4. Neem Oil Has Natural Anti-aging Properties
Neem oil as a natural ingredient can also be used as an anti-aging product. In terms of treating wrinkles, its richness in Vitamin E has been linked to the antioxidant needed to prevent tissue damage and the formation of wrinkles. Similarly, a 2017 study found neem oil to be also promising in treating the dryness and thinning skin associated with aging.
5. It Can Keep Your Hair Healthy
It can be hard to keep your scalp hydrated and to avoid itchiness when using natural and sustainable products. However, in its pure form neem oil has a long history of being useful in keeping your head and hair healthy. Its antioxidants are reported to act as a remedy for a dry scalp, as well as in helping alleviate dandruff.
5 Risks of Using Neem Oil
Both as a beauty product and as a natural remedy, neem oil does however have some reported side effects and properties to consider before incorporating it into your daily beauty routine.
1. Neem Oil Has a Strong Odour
Unlike other facial and essential oils, neem oil has a harsh smell that can be distracting for some. Similar to garlic, make sure that this smell is something you can put up with before investing in neem oil. Alternatively, try mixing your neem oil with a few drops of a fragranced oil such as lavender before using to mask the scent.
2. It's Unsafe in Large Amounts
Although helpful in treating skin irritation, monitoring the amount of neem oil you use is also important. In general, it is advised that you use neem oil on your skin for only two weeks at a time, due to concerns about the long-term effect it may have on kidney function and fertility.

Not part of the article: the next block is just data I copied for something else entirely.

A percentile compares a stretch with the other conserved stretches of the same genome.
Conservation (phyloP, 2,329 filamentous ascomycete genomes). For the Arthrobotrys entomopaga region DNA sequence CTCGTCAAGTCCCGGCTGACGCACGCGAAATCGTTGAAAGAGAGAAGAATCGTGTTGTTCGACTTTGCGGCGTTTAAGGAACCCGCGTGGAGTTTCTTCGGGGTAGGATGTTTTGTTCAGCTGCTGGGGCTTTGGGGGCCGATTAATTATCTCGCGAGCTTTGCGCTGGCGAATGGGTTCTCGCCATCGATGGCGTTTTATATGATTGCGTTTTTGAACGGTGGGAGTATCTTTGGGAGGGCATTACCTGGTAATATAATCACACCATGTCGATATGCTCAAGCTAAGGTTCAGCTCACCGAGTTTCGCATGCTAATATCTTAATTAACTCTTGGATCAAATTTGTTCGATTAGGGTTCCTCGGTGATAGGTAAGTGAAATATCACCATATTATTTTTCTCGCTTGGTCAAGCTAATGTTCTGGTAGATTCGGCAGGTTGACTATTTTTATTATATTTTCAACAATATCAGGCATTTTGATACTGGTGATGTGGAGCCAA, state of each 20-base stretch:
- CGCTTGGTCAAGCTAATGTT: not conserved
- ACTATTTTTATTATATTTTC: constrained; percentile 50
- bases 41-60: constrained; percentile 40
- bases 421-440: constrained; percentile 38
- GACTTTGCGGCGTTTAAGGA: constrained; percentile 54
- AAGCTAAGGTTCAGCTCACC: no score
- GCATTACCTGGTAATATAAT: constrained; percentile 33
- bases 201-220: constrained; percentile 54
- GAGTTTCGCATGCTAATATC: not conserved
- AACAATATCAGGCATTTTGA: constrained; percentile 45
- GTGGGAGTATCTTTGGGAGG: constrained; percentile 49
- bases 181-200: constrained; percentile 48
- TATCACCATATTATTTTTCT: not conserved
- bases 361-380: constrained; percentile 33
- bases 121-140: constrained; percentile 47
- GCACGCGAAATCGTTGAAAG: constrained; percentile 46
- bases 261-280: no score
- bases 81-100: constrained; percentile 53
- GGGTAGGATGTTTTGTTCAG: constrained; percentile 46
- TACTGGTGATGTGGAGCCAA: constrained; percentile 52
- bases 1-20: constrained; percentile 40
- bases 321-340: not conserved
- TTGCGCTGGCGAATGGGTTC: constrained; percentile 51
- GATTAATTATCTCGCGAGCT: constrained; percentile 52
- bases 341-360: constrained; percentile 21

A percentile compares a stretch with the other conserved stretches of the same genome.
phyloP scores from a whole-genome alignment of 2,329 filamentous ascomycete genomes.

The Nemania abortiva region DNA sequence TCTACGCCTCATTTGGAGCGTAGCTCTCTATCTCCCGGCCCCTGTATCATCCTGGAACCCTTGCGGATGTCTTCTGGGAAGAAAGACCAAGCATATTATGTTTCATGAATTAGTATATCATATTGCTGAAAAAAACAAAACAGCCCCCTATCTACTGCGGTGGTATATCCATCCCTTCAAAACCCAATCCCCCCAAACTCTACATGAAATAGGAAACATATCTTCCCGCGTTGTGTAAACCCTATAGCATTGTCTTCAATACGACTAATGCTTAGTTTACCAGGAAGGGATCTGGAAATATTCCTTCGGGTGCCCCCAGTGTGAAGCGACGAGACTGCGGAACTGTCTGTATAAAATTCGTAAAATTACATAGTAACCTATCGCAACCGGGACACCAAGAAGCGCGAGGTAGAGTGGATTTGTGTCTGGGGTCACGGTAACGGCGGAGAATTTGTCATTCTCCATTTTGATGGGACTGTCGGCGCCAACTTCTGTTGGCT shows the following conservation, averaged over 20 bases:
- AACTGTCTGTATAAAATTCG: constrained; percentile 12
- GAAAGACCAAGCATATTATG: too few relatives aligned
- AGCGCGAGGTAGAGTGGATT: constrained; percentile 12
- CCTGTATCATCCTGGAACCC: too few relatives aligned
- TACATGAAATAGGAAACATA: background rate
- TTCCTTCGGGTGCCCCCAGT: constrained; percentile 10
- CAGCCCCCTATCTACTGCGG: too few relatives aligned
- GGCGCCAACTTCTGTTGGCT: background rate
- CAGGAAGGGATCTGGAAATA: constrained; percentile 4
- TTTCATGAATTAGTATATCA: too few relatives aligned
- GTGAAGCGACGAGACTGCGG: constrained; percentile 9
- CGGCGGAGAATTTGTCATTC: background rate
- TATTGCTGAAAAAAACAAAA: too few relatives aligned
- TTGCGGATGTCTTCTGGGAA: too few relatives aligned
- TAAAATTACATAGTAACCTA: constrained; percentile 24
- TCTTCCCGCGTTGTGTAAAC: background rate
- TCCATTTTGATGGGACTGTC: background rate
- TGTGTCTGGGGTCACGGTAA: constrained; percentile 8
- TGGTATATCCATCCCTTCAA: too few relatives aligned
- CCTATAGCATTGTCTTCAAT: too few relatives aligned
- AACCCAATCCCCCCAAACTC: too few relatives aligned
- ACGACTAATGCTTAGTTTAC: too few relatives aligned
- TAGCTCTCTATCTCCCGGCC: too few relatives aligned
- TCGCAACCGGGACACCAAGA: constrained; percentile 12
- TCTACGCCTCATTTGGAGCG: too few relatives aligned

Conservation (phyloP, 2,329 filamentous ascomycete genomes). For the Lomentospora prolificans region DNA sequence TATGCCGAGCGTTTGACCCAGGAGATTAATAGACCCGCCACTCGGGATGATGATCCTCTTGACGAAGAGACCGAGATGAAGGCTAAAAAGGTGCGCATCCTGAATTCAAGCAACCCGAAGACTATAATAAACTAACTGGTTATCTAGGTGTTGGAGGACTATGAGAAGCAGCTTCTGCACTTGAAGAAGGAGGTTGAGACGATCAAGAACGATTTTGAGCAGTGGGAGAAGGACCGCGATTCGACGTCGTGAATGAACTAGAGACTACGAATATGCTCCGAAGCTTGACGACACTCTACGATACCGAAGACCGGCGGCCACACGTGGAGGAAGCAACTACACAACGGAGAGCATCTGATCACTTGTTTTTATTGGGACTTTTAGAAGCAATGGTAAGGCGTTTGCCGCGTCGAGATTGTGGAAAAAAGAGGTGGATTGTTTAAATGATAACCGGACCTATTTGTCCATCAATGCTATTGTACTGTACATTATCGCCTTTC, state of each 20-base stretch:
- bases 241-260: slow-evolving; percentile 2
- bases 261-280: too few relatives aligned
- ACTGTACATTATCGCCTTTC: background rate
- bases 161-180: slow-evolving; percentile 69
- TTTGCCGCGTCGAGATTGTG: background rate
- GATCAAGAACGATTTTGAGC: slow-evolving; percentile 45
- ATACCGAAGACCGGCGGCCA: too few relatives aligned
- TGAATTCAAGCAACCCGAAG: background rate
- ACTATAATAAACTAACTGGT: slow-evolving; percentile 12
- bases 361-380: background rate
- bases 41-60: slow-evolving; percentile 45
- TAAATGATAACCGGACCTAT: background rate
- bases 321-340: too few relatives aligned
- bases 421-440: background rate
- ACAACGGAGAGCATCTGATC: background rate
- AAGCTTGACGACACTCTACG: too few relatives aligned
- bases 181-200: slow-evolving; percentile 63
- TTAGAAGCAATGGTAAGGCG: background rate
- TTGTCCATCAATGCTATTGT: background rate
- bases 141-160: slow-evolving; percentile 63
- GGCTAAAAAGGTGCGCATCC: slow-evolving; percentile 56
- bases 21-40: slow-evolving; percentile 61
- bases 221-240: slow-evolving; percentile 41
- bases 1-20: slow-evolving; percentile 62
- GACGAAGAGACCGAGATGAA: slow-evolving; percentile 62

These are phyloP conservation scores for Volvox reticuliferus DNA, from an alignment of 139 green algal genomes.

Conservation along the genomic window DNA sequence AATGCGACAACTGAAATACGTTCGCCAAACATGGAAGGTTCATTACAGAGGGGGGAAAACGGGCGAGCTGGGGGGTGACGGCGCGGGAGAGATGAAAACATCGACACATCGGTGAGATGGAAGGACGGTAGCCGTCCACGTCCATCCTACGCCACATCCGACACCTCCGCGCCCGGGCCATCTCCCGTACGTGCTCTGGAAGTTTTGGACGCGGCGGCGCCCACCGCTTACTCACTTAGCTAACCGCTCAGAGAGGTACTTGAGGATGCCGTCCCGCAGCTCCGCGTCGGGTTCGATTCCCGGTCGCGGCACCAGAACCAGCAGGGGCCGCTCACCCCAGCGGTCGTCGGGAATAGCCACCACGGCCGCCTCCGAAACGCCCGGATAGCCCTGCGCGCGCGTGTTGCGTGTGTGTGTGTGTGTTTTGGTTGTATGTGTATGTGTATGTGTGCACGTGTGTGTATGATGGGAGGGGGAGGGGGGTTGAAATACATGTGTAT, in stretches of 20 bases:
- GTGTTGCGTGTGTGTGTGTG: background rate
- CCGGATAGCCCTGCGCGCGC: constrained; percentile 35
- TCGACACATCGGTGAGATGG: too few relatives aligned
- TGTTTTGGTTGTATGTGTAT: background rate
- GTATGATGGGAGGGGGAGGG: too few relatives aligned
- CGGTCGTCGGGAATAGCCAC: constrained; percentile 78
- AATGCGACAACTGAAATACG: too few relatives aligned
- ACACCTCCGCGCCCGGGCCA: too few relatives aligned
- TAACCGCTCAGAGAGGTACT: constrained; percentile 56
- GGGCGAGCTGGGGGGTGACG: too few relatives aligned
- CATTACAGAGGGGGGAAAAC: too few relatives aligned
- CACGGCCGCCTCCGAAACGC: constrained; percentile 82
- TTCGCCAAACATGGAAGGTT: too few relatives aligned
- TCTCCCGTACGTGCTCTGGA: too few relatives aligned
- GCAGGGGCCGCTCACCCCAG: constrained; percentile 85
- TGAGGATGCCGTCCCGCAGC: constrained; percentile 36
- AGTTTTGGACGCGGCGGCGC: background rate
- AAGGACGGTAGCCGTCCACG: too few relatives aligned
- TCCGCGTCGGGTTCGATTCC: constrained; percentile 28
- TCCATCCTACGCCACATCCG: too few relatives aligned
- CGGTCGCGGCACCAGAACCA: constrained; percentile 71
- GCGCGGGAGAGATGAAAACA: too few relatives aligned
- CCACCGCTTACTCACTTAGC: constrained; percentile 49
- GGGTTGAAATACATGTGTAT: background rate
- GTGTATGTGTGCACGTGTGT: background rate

Neem oil is also not recommended to be used by anyone with conditions such as multiple sclerosis, and diabetes, as well as anyone pregnant or breastfeeding.
3. It's Not Recommended for Children
Although helpful for adult skin, neem oil is not recommended to be used on or consumed by children. This is due to children having generally more of a sensitivity to undiluted neem oil and a greater risk of side effects such as vomiting and diarrhea. Similarly, neem oil has also been linked to a higher risk of miscarriages in pregnant women.
4. It Lacks Scientific Evidence
Despite having a long history of use as a natural beauty product, there is still debate over how effective neem oil actually is in helping your skin and hair. Although some studies exist suggesting that neem oil does have some positive impact on the healing of scars, treatment of acne, and as an anti-aging product, it is important to be aware that these studies are limited to small sample sizes and suffer from ethical issues as they mostly involve animal testing.
For more information on the environmental and ethical implications of animal testing, check out our article on the problem of animal testing in the US.
5. Neem Oil Can Be a Skin Irritant
Neem oil is known to help treat skin irritation. However, in its undiluted form or used on sensitive skin, it can in fact also be the cause of skin irritation and redness. To avoid this, always do a spot test with a small amount of diluted oil on your skin before incorporating it into your skincare and beauty routines. Alternatively, try mixing your neem oil with jojoba or coconut oil to reduce its potency.